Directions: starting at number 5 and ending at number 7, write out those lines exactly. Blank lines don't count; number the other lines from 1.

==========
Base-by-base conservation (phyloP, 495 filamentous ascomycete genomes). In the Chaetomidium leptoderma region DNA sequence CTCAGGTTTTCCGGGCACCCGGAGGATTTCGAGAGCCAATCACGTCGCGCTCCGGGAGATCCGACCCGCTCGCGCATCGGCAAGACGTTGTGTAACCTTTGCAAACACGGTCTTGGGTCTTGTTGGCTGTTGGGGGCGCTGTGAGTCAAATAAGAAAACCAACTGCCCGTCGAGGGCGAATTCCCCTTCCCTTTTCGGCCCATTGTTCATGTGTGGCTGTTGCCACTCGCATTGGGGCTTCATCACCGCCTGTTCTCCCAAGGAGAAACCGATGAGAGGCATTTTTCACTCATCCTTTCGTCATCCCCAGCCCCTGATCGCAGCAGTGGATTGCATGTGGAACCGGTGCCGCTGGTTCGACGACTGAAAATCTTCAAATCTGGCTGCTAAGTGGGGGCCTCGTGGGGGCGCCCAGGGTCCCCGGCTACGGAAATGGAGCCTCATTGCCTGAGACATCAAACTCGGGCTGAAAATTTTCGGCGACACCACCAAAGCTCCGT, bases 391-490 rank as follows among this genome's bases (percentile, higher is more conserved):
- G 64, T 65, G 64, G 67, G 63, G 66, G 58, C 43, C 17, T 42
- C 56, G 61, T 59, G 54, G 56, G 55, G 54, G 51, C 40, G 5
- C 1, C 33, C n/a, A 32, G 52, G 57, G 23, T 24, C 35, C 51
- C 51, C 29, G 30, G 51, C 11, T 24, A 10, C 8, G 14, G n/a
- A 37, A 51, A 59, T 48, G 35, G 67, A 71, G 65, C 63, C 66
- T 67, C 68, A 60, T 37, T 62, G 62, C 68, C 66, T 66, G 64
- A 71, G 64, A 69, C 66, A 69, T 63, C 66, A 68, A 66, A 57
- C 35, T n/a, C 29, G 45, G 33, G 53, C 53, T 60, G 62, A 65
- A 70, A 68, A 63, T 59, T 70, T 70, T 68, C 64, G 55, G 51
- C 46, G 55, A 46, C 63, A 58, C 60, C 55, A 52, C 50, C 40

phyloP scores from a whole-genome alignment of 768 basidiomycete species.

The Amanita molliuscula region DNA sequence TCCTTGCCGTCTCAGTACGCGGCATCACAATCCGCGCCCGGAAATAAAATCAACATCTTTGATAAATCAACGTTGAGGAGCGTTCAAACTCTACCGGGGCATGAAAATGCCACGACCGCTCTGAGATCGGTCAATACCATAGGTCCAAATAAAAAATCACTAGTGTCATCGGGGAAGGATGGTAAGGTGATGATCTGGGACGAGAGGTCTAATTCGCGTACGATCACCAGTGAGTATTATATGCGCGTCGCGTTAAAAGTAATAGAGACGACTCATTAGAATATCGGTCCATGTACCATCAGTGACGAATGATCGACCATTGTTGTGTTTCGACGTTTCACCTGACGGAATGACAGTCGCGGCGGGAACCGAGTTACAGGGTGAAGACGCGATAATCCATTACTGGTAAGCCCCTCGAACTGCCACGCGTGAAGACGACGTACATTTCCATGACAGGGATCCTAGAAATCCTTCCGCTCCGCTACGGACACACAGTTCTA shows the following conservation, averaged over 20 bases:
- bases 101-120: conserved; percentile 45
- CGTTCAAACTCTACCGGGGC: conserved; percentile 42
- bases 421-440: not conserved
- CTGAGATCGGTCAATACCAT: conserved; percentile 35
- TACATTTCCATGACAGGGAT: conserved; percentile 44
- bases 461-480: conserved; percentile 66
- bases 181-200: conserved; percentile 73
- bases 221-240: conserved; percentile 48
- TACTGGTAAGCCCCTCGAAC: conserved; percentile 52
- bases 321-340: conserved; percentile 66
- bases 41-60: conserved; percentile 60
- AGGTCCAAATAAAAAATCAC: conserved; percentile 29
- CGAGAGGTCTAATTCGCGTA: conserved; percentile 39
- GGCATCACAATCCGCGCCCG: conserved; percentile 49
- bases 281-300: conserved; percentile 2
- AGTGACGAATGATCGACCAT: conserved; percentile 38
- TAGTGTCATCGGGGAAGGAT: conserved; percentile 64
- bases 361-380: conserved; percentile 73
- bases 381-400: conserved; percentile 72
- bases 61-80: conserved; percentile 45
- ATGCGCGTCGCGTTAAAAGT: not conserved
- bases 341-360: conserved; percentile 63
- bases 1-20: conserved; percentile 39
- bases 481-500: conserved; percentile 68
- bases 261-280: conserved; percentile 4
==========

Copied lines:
- C 51, C 29, G 30, G 51, C 11, T 24, A 10, C 8, G 14, G n/a
- A 37, A 51, A 59, T 48, G 35, G 67, A 71, G 65, C 63, C 66
- T 67, C 68, A 60, T 37, T 62, G 62, C 68, C 66, T 66, G 64